After the first image it was obvious that SMOS was running smoothly but still more works had to be done. The Commissioning phase started. We were tasked to make the first products, validate them and select the final mode of operations. For instance two options were possible, dual or full polarisation. If full pol was attractive, it also meant a degradation of sensitivity. Luckily after many tests (SMOS was operated alternatively full and dual pol, one week each for enough time to be able to reach a decision) it was found that thanks to the instrument excellent performances ful pol was perfectly acceptable and was thus selected. But all was not nice. Over oceans reaching the hundredth of a K was challenging , stability was yet to … stabilize etc. For the former  J. Tenerelli suggested to use a diagnostic tool the so called OTT (Ocean Target Transformation) which was soon to become « the tool » over ocean surfaces. for the latter the instrument did stabilize in May. This is why we generally recommend to only use data from June 2010 for delicate studies. But all this was expected and did not come as a surprise. the surprises were really bad news…

First the local oscillators of one arm, once disturbed, did seem unable to relock and needed a complete reboot… not good. This was swiftly cured by using switch to the redundant (nominal actually) segment. Again business as usual. What was not was teh discovery of RFI (radio frequency interferences) in our protected band!!

We expected some perturbations and our algorithms all had a RFI detection scheme … what we did not expect is such a large quantities of sources !

DGG_CURR_RFI_20091215_20100117_BB_less_outliers-detection

Situation (RFI probability) in December 2009 – July 2010 (P Richaume)

This obviously needed some sort of an action! we started identifying, locating, reporting these bad guys. Some were out of band emissions, but too strong to be legal, some downright « outlaws ». emitting in band. The work was/is done by Colleagues at ESAC and at CESBIO while the  reporting is done through the ANFR and managed / coordinated by ESA with some success as in many areas the situation is significantly improved (North America, Greenland, western Europe, …). the « cleanest country is probably Australia while the darkest is Japan which changed in 2011 from rather OK to completely obscured by RFI. Japan is no more on the L band Map!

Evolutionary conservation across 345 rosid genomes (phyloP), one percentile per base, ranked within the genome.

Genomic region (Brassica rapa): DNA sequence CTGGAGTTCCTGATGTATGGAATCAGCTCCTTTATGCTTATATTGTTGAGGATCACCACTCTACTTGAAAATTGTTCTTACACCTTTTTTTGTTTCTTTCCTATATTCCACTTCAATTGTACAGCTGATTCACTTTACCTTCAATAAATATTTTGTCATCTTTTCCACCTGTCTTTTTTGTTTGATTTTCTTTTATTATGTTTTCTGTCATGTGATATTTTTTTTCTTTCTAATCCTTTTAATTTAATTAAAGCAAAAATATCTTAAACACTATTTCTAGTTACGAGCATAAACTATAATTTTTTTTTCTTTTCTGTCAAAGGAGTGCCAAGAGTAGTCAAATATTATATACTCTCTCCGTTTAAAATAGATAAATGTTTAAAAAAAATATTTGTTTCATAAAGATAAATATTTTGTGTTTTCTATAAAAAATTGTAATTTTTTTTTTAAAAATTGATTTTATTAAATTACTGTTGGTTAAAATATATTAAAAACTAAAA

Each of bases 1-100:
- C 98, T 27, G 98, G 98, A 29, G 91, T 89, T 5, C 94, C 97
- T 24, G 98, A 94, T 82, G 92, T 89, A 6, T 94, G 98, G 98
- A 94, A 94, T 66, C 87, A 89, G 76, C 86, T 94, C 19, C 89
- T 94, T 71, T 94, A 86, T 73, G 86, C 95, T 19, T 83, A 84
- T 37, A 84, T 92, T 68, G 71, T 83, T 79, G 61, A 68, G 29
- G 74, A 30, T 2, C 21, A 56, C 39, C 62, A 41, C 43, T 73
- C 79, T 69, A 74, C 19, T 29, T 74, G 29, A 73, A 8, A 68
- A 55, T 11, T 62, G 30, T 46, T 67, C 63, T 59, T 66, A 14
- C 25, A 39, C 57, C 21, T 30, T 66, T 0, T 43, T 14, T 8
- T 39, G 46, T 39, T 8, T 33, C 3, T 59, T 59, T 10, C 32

These findings enabled Aquarius to be prepared while SMAP could design a very sophisticated receiver able to reduce the impact of RFI on data.

But we have to be very careful many frequency greedy groups are also lurking in the background on top of those mentioned above… which could jeopardize the wealth of results L band radiometry ids offering us (more about this in the next posts) and which can be illustrated by the first ever Soil moisture – Ocean Salinity map ever produced from space .. thanks to SMOS

Image1Soil Moisture and Ocean salinity over the globe (August 2010) (F Cabot).

Note that since 2010 many progresses were made and we have much improved results by now… stay tuned!

What’s next?

Category : Data, Satellite

Dear reader of this blog.

As you are well aware SMOS and SMAP (and Aquarius for that matter) are delivering excellent data, demonstrating every day the usefulness and uniqueness of L Band data for monitoring certain facets of our planet. Moreover, many operational or pre-operational applications are emerging. The sad thing is that our dear satellites are like us, they don’t get younger with time. … and no follow on L Band radiometers are currently decided. We are thus facing a severe data gap if a follow-on is not very soon set up.

Actually the situation is getting somewhat critical and i am convinced we should get moving quite soon on this critical issue.

I thought that we could use this forum to highlight the areas the expression of needs for L band radiometry. If you have interesting elements let me know!

In the mean time see 6 years of global soil moisture as prepared by Ali Mahmoodi with 6 years of  SMOS data.anim-sm-6y

Monthly evolution of soil moisture for teh first 6 years of SMOS (2010-2015)